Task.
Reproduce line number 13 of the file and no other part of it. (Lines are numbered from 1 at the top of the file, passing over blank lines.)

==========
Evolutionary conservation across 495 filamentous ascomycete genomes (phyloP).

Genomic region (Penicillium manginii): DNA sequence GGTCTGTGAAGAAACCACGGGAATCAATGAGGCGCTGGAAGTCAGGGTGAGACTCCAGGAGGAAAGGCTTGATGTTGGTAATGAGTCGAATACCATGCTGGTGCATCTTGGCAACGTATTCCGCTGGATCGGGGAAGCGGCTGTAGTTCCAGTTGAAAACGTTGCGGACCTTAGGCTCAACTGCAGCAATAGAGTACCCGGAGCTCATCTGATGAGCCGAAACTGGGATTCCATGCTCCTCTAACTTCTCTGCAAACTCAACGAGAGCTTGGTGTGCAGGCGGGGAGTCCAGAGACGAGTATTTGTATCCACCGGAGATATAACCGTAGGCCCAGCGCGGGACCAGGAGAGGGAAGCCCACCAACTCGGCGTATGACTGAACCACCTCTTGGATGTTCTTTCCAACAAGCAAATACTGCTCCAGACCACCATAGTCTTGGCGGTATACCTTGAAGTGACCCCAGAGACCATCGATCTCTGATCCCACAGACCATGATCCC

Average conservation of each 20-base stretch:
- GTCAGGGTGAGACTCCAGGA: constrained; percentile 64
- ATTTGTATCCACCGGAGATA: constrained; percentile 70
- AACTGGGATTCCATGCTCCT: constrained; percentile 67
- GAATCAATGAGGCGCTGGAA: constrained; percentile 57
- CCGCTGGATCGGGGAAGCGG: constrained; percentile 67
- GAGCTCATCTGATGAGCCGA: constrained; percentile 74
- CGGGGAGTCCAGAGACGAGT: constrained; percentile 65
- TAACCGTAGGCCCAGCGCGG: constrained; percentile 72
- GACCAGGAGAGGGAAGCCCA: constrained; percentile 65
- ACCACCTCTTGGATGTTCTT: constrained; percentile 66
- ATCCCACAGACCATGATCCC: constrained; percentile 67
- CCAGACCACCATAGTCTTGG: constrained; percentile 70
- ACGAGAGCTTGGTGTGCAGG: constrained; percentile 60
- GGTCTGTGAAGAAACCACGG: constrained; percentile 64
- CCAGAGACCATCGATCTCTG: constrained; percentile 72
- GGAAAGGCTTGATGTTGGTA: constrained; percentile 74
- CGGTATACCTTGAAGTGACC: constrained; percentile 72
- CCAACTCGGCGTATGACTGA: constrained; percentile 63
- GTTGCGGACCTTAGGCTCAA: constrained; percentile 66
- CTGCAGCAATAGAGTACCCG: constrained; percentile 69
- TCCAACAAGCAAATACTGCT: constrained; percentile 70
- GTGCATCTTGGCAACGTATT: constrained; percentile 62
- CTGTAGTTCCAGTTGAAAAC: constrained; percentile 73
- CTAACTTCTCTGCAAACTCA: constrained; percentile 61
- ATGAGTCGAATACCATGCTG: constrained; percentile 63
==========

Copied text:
- ACCACCTCTTGGATGTTCTT: constrained; percentile 66